root@a89342c53815:/# mkdir -p /vbox/vmsroot@a89342c53815:/# mkdir -p /vbox/vdisksroot@a89342c53815:/# mkdir -p /vbox/isoroot@a89342c53815:/# VBoxManage createvm --name winxp32 --register --basefolder /vbox/vms/root@a89342c53815:/# VBoxManage createhd --filename /vbox/vdisks/winxp32.vdi --size 10240 --variant Standardroot@a89342c53815:/# VBoxManage storagectl winxp32 --name "IDE Controller" --add ide --controller PIIX4 --bootable onroot@a89342c53815:/# VBoxManage storageattach winxp32 --storagectl "IDE Controller" --type dvddrive --port 1 --device 0 --medium emptydriveroot@a89342c53815:/# VBoxManage storageattach winxp32 --storagectl "IDE Controller" --type hdd --port 0 --device 0 --medium /vbox/vdisks/winxp32.vdiroot@a89342c53815:/# VBoxManage modifyvm winxp32 --dvd /vbox/iso/winxp.isoroot@a89342c53815:/# VBoxManage modifyvm winxp32 --boot1 dvdroot@a89342c53815:/# VBoxManage modifyvm winxp32 --boot2 diskroot@a89342c53815:/# VBoxManage modifyvm winxp32 --memory 1024root@a89342c53815:/# VBoxManage modifyvm winxp32 --nic1 natroot@a89342c53815:/# VBoxManage modifyvm winxp32 --cableconnected1 onroot@a89342c53815:/# VBoxManage modifyvm winxp32 --nicpromisc1 allow-allroot@a89342c53815:/# VBoxManage modifyvm winxp32 --natpf1 "smb139,tcp,,139,,139"root@a89342c53815:/# VBoxManage modifyvm winxp32 --natpf1 "smb445,tcp,,445,,445"root@a89342c53815:/# VBoxManage modifyvm winxp32 --natpf1 "lport4444,tcp,,4444,,4444"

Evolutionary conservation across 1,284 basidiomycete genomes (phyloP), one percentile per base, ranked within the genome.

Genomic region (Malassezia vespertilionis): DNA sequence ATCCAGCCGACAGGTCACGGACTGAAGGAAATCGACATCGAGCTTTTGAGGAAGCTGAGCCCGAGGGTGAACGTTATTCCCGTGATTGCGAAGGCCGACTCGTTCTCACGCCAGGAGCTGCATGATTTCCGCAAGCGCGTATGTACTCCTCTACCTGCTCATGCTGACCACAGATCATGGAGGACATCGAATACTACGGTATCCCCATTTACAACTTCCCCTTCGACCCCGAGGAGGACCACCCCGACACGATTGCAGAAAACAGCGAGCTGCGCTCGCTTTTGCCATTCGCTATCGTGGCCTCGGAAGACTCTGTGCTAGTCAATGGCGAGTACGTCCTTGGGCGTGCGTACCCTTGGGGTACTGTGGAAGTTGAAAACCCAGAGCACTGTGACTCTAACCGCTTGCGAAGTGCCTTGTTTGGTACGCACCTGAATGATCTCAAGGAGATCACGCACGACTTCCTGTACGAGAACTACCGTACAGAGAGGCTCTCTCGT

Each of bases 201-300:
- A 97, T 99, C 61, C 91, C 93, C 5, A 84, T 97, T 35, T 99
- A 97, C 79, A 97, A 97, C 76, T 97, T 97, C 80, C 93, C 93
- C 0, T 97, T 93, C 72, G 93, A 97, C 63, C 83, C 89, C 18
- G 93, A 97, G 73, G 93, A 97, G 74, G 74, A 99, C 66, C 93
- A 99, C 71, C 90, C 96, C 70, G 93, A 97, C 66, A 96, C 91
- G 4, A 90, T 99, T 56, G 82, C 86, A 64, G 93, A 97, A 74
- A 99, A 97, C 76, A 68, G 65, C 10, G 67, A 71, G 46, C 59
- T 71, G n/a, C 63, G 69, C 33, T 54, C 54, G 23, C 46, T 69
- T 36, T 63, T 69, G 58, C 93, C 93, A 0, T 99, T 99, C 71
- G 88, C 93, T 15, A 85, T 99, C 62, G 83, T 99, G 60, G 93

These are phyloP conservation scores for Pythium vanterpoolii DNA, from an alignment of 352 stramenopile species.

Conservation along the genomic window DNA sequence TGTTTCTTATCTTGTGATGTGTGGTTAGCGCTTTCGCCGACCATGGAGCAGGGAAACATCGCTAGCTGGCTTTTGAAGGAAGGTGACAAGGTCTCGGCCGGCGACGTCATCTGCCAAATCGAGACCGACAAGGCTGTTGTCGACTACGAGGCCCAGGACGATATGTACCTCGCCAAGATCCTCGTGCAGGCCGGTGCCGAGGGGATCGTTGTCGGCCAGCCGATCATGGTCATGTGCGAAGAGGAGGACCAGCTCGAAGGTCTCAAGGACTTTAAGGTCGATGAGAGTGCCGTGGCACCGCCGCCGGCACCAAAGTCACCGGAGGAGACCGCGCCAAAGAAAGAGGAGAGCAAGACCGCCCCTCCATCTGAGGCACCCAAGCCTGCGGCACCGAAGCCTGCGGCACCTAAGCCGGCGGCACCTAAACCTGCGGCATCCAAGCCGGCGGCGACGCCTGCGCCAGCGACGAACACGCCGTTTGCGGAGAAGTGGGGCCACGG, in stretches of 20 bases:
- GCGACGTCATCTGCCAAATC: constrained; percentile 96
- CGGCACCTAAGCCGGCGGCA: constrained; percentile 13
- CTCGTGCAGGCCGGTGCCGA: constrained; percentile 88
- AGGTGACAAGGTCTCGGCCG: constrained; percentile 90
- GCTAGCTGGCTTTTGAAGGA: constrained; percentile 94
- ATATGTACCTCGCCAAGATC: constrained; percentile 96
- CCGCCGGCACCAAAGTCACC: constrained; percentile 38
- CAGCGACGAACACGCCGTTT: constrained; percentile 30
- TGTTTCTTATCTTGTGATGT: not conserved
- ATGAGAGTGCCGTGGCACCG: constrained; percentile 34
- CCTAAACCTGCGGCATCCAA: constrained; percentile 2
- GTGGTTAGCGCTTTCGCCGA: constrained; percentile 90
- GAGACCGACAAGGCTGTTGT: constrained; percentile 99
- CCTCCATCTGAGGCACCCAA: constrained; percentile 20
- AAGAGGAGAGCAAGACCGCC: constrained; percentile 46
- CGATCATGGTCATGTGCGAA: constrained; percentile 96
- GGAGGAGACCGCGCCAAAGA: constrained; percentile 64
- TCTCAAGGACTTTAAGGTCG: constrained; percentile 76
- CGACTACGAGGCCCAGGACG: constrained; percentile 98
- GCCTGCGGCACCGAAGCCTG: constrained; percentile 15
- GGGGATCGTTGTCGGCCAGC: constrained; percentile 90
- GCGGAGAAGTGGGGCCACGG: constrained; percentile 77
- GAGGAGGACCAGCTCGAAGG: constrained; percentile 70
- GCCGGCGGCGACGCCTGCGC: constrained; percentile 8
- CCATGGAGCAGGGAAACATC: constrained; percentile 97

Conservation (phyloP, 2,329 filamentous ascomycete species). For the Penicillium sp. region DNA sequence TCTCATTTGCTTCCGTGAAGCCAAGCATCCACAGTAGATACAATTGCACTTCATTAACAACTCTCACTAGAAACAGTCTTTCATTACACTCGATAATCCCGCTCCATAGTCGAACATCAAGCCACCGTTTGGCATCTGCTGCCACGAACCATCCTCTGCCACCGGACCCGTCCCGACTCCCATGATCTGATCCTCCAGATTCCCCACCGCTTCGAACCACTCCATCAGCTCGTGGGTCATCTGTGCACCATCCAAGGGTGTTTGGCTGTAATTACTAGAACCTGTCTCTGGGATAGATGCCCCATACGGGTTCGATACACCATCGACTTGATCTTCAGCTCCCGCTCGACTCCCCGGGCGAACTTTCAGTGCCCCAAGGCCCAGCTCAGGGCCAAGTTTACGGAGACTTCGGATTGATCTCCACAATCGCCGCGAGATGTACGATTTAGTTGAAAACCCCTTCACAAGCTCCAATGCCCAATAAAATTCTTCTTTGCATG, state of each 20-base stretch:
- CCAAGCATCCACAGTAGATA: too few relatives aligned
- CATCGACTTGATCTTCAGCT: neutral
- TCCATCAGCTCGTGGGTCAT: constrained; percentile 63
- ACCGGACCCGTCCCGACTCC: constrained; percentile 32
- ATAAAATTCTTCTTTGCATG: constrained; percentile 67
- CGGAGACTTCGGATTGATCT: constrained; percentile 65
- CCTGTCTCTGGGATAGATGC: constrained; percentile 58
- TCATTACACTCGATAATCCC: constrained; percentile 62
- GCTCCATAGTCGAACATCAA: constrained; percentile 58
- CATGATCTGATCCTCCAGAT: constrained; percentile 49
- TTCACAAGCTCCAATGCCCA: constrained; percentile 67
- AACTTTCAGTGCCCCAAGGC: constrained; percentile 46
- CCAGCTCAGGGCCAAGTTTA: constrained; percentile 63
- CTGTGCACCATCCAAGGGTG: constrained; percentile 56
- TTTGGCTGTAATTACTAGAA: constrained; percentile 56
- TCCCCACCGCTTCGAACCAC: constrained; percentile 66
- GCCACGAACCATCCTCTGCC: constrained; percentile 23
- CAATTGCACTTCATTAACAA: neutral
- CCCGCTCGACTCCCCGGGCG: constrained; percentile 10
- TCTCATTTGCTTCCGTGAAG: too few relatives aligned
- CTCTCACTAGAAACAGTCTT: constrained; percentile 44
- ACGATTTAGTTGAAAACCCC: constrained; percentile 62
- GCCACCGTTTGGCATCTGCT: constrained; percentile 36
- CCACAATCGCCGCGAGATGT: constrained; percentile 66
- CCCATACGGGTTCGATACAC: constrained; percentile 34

Since the Windows container is going to be part of penetration testing labs, I need to setup NAT rules accordingly. This is the method I used to let Windows container reachable from the rest of clusters:

  • Setup VM using NAT networking mode
  • Setup NAT rules to let port forwarding between VirtualBox host and VM

VirtualBox host in this case is a docker container so any traffic reaching particular docker container’s port will be routed inside NAT towards Windows VM. You can use VBoxManage to determine the assigned NAT IP address of WIndows VM if you’d like, here in my case the internal NAT IP for Windows VM is